Author: Rafael Gomez-Moriana

Fake Architecture News II

Screengrab of article in A few posts back, I discussed “fake architecture news” (FAN) in blogs and social media, describing an offer I had recently received to allow this very blog you’re reading to feature unidentified “sponsored content” in exchange for financial compensation. Another example of FAN is this story, published in an Australian real-estate magazine, about a stunning house by the Iranian firm Nextoffice. “A feat of engineering” is the first line we read in the caption below the opening image; a term that strongly implies that the work in question is built. After all, there is a big difference between a building consisting of real bricks and mortar –and with real people actually living in it– and one that exists merely as imagery, no matter how perfect. Considering how radical the design is, it would indeed be quite a feat of engineering if this house actually existed. (It would also probably be a feat of money-spending and  –given all the glass– air-conditioning, but that’s another story.) Let’s start reading the article: “It appears to be made from improbable shapes, architecture too sophisticated to be true. Yet this futuristic home in Iran is a feat of engineering as much as it is impressive design.” Note the use of the words “made”, “true”, “in Iran”, and the repetition of “feat” in the opening paragraph. This stunning house must surely be for real!...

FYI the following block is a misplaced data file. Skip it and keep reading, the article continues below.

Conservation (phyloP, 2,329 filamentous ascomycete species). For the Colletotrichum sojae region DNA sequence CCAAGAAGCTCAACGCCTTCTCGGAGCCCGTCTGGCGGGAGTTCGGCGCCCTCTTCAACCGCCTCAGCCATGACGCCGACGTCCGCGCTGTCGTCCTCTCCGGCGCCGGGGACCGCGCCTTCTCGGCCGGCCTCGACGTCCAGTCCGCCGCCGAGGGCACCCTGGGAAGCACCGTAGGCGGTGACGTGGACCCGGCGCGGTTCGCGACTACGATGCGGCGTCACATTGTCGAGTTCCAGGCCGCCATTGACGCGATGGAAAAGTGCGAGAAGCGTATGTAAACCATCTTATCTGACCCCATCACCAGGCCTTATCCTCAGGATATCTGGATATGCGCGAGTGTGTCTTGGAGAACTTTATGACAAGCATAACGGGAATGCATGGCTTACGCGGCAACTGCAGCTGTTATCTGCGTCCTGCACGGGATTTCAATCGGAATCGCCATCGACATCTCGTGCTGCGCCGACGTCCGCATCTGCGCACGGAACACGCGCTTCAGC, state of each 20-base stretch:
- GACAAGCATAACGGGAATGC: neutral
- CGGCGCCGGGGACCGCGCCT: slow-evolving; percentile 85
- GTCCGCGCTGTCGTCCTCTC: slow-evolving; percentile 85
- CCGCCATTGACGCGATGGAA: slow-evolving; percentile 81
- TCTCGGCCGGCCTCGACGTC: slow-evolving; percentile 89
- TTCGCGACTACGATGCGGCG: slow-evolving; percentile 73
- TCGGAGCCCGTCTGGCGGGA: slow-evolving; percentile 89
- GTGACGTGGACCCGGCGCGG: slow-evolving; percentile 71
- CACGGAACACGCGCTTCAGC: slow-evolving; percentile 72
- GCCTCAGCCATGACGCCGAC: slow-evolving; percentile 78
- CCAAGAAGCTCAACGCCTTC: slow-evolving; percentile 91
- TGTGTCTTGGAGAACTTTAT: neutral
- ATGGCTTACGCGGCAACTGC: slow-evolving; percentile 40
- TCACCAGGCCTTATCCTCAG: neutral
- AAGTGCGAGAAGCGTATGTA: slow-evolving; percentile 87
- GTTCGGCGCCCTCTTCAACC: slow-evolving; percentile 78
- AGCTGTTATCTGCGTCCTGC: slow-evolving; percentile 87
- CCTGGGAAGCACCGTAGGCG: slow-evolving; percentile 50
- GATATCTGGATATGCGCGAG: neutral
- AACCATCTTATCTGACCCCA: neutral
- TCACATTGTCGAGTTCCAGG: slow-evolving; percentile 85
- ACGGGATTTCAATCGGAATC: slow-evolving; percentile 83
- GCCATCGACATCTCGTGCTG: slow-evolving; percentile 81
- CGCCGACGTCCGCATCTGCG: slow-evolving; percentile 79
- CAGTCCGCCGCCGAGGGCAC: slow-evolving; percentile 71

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How Much Does Your Conscience Weigh, Mr. Foster?